screaming, arousals with panic
and frantic, agitated behaviors.
THE SLEEP SITE
Understanding the symptoms of sleep disorders.
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ABNORMAL BEHAVIORS IN SLEEP.
Click on the topic of interest:
|Analyzing the problem.|
|-Sleepwalking, screaming, arousals with panic & frantic, agitated behaviors.|
|-Abnormal body movements during sleep.|
|-Eating during sleep.|
|-Inappropriate sexual activity during sleep ("sleep sex") .|
|-Biting of the tongue or inside of the cheek during sleep.|
|-Bruxism (toothgrinding; toothclenching).|
|-Night sweats (sleep-related hyperhidrosis).|
|-Headaches related to sleep.|
|-Enuresis (bed wetting) and frequent urination at night (nocturia).|
|-Abnormal heart rhythms during sleep.|
|-Choking, shortness of breath and chest pains occurring during sleep.|
ABNORMAL BEHAVIORS IN SLEEP.
What do they include? Such problems as screaming out, sleepwalking, abnormal body movements, tongue biting, night sweats, headaches, choking, shortness of breath, chest pains, abnormal heart rhythms, bedwetting, and sleep paralysis. Descriptions of these problems begin on page 3 of this self-care guide.
What causes them? Both sleep disorders and a variety of other factors, including medical and neurological conditions and medications that affect sleep.
IMPORTANT: ALL THESE ARE SYMPTOMS -- NOT DIAGNOSES! EACH ONE CAN RESULT FROM A NUMBER OF DISTINCT UNDERLYING CAUSES THAT REQUIRE ENTIRELY DIFFERENT TREATMENTS. So, it is important to clarify their specific cause in each person’s case, if they are to be brought under good control.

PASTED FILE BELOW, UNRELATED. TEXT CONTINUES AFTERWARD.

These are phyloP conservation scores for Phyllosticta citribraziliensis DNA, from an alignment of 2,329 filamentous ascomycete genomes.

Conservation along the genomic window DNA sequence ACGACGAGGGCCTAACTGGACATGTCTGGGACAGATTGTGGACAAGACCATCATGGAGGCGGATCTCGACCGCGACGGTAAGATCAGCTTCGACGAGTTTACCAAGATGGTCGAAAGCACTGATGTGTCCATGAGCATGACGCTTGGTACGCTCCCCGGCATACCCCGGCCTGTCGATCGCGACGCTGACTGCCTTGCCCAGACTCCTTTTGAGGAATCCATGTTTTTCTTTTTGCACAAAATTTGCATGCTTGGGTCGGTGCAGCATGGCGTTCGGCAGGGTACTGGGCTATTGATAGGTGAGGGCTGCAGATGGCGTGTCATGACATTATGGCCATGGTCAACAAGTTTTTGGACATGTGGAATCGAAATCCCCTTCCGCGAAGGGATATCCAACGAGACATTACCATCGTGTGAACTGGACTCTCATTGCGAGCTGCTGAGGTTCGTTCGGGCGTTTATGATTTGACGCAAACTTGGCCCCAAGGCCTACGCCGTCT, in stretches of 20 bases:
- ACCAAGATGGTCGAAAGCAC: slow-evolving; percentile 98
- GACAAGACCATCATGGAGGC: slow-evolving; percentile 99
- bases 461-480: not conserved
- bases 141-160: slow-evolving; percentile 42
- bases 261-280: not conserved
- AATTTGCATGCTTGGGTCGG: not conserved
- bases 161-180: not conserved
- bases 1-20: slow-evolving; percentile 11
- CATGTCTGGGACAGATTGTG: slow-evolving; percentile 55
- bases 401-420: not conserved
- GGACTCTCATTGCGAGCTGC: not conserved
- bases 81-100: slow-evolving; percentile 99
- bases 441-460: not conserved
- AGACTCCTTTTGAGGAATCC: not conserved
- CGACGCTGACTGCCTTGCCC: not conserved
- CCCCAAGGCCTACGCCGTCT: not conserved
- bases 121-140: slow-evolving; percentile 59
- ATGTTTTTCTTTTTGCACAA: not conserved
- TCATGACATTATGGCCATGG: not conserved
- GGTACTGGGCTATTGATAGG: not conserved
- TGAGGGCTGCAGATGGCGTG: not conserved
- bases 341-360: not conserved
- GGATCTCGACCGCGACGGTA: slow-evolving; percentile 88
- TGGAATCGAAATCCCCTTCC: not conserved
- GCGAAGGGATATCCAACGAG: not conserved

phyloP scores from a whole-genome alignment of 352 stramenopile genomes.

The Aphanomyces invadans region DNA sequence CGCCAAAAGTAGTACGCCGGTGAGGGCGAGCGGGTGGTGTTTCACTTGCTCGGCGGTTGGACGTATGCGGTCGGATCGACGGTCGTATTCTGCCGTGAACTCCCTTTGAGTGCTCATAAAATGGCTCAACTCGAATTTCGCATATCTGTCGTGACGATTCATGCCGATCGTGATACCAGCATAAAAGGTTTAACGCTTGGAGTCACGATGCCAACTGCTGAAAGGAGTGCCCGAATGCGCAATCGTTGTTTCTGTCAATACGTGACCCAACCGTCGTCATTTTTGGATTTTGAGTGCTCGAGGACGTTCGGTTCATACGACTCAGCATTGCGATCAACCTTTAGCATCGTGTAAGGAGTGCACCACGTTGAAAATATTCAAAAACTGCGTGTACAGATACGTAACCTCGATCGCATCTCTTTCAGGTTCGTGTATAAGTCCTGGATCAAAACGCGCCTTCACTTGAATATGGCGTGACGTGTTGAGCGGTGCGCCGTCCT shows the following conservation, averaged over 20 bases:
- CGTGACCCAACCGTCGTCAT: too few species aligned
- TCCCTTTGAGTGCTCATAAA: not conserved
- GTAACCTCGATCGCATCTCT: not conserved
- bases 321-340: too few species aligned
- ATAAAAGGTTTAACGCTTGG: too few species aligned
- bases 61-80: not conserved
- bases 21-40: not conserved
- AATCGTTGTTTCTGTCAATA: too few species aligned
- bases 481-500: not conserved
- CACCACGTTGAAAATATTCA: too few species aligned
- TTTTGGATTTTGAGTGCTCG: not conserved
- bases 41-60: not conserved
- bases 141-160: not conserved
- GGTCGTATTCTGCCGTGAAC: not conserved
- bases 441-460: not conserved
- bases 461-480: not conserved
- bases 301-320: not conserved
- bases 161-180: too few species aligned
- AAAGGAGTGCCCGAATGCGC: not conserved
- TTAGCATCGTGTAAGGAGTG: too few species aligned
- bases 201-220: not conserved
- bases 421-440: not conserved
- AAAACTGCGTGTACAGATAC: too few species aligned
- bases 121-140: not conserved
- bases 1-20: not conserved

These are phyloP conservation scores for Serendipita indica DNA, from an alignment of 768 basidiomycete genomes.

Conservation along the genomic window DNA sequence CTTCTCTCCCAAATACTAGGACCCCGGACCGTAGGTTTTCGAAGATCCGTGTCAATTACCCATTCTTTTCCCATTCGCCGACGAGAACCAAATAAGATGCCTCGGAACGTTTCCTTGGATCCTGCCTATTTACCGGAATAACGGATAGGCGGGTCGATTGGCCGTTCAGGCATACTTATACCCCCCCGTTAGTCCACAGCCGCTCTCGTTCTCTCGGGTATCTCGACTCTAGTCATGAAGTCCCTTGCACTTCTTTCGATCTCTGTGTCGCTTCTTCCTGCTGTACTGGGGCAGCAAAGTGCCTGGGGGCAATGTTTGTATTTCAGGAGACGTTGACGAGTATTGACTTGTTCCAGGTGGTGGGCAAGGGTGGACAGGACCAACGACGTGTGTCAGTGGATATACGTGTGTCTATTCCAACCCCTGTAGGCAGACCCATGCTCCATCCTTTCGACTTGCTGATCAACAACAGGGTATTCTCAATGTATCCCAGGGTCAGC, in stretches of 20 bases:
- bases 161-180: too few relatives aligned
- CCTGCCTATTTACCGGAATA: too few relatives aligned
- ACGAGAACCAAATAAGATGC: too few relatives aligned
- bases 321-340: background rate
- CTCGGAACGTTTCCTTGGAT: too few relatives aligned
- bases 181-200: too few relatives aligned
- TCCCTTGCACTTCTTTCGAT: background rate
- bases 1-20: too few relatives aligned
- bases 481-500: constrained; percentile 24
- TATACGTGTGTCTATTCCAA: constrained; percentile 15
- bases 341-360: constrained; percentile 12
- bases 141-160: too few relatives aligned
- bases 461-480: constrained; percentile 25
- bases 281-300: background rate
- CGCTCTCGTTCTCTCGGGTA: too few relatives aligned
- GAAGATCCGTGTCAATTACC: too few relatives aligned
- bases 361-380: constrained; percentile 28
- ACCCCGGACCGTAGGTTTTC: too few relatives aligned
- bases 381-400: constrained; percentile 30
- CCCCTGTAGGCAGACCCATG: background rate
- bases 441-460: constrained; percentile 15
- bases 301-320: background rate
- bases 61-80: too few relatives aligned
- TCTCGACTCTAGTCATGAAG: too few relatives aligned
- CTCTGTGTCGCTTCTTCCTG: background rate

--By simple detective work--and, whenever possible, by asking others to observe carefully what happens to you while you sleep: particularly just before and during any abnormal events that you experience. ANALYZE YOUR PROBLEM IN EACH OF THE FOLLOWING ASPECTS:
-1. During what stage of sleep do your problems seem to occur?
Certain disorders occur specifically in rapid eye movement (REM) sleep, while others are particularly likely to happen in non-REM sleep. How might you be able to tell the difference?
• Normal people spend the first 11/2 hours of sleep in progressively deeper stages of non-REM sleep (stage 1 or drowsiness, then stage 2, and then the deepest, soundest stages 3 and 4 which are called ‘slow wave sleep’). Most of our slow wave sleep occurs during the first few hours of sleep.
• Next, after about 90 minutes of sleep, the first (and usually briefest) episode of REM sleep occurs, followed by more non-REM sleep, and then, another and longer period of REM sleep, and so on. Since REM episodes tend to lengthen as we continue to sleep, most of our REM sleep occurs during the last few hours of sleep.
• In REM sleep, breathing patterns become irregular, rapid eye movements make eyelids flicker, and we experience our most vivid dreaming. Although we probably have dreams in other stages of sleep, they usually are hazier and more difficult to recall. Whether we recall dreaming depends on how quickly we awaken after REM sleep has occurred. Also, some people just don’t remember dreams well. Also, people will normally develop a limp paralysis during REM sleep to prevent them from being able to act out their dreams--but little body twitches and ‘shudders’ still occur. If you’ve watched a dog dreaming, it is easy to relate to these.
Ask yourself (and those who’ve observed your sleep) the following questions:
* When do the problems tend to occur?